New research shows that U.S. planet-warming emissions rebounded in 2021, after a pandemic-related slowdown in 2020.
The preliminary estimate from research provider Rhodium Group shows that greenhouse gas emissions increased by 6.2 percent when compared to 2020, but remained 5 percent lower than in 2019.
In 2020, both the economy and fuel use slowed down as people remained in their homes due to the pandemic. The burning of fossil fuels is the biggest driver of climate change.
Both were expected to increase in 2021, as many people in the U.S. became vaccinated and began traveling more.
But, Rhodium Group’s finding indicates that emissions rebounded a little more quickly than the economy overall — as gross domestic product grew 5.7 percent year-over-year.
The research attributes this to an increase in the use of coal to generate power, which was up 17 percent, and a “rapid rebound” in road transportation, particularly freight.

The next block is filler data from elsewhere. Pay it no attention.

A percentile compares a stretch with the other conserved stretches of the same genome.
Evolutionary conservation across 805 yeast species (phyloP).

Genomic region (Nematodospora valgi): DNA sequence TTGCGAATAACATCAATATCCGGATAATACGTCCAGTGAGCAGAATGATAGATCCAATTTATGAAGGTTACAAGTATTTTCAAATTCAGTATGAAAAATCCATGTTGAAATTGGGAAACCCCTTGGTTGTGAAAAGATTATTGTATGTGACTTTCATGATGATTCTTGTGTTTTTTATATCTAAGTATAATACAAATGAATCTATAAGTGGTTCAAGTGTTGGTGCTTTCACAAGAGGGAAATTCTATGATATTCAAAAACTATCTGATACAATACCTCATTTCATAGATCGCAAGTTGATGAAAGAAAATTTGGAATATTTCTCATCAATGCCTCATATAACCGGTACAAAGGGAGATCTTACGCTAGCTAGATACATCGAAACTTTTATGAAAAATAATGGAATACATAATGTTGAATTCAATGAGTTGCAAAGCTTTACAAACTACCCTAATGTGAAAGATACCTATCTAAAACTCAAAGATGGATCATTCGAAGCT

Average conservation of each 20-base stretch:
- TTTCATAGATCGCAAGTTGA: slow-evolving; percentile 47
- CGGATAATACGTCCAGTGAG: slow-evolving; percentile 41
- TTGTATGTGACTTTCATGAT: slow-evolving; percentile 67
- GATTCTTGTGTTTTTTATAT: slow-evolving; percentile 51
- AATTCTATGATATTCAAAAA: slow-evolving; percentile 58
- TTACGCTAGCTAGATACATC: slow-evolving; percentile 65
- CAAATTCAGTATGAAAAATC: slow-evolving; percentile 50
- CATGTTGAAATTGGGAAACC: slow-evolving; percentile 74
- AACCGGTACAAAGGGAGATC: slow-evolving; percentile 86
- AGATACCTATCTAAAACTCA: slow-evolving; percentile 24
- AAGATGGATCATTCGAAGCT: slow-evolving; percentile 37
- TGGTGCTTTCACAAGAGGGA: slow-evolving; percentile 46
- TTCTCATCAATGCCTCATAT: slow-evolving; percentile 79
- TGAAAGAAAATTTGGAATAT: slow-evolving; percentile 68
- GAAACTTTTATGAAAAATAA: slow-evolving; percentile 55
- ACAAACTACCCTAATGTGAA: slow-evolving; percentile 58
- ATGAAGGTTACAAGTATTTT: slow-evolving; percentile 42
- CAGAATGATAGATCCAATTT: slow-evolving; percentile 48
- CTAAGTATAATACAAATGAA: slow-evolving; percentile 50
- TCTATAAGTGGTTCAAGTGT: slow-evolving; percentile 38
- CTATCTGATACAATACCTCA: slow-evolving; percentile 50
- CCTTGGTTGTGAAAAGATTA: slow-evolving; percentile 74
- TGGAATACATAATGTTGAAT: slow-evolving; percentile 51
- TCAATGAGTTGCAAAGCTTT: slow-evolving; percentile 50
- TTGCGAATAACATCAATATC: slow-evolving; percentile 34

The 2021 coal increase marked the first increase since 2014 for a fuel that has largely been declining.
When it’s burned, coal contributes more to climate change than other fuels, including other fossil fuels like oil and gas.
The rebound put the U.S. further away from achieving its climate goals as the country has pledged to cut its emissions 26 to 28 percent compared to 2005 levels by 2025 and 50 to 52 percent by 2030.
The emissions were previously 22.2 percent below 2005 levels, but are now only 17.4 percent lower, according to Rhodium Group.